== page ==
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The Doppler Effect

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A source emits a sound of constant frequency. If the apparent frequency of the source is increased which of the following is true?

A. the source is moving toward you and you are stationary

B. the source is stationary and you are moving toward it

C. either A or B

D. neither A nor B

A source emits a sound of constant frequency. If the apparent frequency of the source is increased which of the following is true?

A. the source is moving toward you and you are stationary

B. the source is stationary and you are moving toward it

C. either A or B

D. neither A nor B

The student will be able to explain how the intensity of a sound wave is expressed and varies with distance from a source. (E2.1, E3.6)

Sound Intensity

3U Physics

The amplitude of a wave depends upon the amplitude of the vibration at the source:

the more work done to displace the medium at the source, the more energy the wave will carry.

The rate at which energy is transported past a given area of the medium is known as the intensity of the sound wave.

And since energy/time = power:

And since energy/time = power:

The units of intensity are W/m2.

As a wave carries its energy through a 3D medium, the intensity of the wave decreases with increasing distance because energy is being distributed over a greater surface area.

(Energy, remember, is conserved.)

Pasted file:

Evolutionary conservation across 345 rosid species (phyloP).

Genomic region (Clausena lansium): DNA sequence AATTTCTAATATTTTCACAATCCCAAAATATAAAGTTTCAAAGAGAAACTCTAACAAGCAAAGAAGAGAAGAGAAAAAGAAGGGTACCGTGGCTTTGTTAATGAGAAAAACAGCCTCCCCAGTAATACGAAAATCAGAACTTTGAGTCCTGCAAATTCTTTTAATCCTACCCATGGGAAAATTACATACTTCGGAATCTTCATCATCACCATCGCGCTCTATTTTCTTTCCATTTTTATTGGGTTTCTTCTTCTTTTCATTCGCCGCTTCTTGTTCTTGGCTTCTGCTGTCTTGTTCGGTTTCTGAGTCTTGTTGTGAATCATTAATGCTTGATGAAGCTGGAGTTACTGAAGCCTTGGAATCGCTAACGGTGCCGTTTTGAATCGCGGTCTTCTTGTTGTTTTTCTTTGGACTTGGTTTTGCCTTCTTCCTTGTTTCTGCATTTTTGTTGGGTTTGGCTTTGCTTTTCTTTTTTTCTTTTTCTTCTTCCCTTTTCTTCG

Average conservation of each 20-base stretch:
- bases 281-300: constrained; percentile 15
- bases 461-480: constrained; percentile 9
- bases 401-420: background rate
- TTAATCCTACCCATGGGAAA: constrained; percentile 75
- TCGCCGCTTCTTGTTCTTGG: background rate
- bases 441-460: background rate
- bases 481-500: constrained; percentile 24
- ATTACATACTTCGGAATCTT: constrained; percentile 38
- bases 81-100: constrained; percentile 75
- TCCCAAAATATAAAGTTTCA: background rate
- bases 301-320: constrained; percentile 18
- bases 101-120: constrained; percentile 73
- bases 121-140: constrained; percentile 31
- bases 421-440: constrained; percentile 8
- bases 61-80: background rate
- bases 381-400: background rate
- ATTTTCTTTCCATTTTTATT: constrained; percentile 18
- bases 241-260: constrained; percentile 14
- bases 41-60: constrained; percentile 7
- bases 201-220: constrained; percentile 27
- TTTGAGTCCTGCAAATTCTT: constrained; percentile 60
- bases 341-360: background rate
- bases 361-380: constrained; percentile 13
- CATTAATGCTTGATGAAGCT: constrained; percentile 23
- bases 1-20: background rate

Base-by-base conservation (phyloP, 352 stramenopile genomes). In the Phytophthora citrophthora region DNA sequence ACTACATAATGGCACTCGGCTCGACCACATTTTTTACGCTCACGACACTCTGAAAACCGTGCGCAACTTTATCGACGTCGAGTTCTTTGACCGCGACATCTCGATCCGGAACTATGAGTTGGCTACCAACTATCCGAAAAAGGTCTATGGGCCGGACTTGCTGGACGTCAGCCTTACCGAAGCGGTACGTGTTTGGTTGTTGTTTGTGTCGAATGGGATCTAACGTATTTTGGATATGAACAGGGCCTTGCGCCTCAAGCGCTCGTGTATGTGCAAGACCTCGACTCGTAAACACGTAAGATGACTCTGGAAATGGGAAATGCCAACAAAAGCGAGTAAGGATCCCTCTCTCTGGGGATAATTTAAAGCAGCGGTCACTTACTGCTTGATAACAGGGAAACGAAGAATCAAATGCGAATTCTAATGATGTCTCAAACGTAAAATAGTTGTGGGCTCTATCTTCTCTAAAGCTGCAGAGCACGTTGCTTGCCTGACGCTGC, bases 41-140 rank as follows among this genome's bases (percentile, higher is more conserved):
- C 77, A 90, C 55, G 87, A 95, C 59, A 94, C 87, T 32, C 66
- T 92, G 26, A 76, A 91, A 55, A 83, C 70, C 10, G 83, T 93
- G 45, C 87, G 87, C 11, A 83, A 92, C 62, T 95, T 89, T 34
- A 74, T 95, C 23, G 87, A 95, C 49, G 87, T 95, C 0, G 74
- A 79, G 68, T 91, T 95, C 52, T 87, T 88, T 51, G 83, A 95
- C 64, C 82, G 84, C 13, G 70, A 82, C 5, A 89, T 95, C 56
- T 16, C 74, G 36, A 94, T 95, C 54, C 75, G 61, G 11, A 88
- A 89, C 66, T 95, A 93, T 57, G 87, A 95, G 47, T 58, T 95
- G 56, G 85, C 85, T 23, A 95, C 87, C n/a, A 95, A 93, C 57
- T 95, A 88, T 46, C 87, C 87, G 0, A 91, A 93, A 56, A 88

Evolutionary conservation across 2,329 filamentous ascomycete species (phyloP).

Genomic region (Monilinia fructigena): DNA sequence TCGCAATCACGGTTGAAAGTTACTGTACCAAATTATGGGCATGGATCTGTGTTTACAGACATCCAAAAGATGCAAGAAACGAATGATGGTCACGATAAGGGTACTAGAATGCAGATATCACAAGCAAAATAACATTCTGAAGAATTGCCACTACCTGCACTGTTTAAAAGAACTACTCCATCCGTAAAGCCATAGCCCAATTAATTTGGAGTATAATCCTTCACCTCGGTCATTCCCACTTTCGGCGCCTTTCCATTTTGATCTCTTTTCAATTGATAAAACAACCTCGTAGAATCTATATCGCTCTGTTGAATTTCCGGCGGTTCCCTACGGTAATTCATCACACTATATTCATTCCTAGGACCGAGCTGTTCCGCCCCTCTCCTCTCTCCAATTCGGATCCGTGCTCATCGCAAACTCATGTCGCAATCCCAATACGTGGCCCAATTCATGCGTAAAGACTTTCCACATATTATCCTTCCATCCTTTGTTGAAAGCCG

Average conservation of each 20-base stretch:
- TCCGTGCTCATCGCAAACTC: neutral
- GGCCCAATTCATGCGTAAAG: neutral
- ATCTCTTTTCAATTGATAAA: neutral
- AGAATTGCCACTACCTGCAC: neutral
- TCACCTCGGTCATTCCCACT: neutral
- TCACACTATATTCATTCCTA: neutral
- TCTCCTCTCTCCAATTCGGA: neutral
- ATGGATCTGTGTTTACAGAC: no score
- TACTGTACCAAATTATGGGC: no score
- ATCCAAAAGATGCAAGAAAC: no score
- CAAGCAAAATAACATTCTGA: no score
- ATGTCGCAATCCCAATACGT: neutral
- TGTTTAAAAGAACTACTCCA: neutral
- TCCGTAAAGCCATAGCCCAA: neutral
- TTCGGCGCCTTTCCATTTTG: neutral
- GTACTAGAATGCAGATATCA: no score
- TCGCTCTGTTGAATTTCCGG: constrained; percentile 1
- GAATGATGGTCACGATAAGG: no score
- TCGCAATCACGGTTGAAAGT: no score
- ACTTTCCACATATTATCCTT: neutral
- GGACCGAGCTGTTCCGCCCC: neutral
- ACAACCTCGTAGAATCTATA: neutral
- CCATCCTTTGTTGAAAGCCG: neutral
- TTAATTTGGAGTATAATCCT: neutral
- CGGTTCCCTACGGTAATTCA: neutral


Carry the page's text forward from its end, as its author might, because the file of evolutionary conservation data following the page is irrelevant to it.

The mathematical relationship between intensity and distance is an:

inverse square relationship.

i.e., if the distance from the source is doubled (increased by a factor of 2), then the intensity is decreased by a factor of 22, or 4.

Humans are equipped with very sensitive ears capable of detecting sound waves of extremely low intensity, as faint as 1×10-12 W/m2.

Humans are equipped with very sensitive ears capable of detecting sound waves of extremely low intensity, as faint as 1×10-12 W/m2.

(This intensity corresponds to a pressure wave in which a compression increases the air pressure by a mere 0.3 billionths of an atmosphere, or (in terms of amplitude) a wave in which the particle displacement is a mere one-billionth of a centimetre.)

Humans are equipped with very sensitive ears capable of detecting sound waves of extremely low intensity, as faint as 1×10-12 W/m2.

(This intensity corresponds to a pressure wave in which a compression increases the air pressure by a mere 0.3 billionths of an atmosphere, or (in terms of amplitude) a wave in which the particle displacement is a mere one-billionth of a centimetre.)

This is known as the threshold of hearing (TOH).

The most intense sound which the ear can safely detect without suffering any physical damage is more than one billion times more intense.

The most intense sound which the ear can safely detect without suffering any physical damage is more than one billion times more intense.

Physicists therefore often use a logarithmic scale (based on powers of 10) for intensity:

The most intense sound which the ear can safely detect without suffering any physical damage is more than one billion times more intense.

Physicists therefore often use a logarithmic scale (based on powers of 10) for intensity: the decibel (dB) scale.

The threshold of hearing (1×10-12 W/m2) is assigned a sound level of 0 dB.

The threshold of hearing (1×10-12 W/m2) is assigned a sound level of 0 dB.

A sound (e.g. the sound of rustling leaves) which is 10 times more intense (1×10-11 W/m2) is assigned a sound level of 10 dB.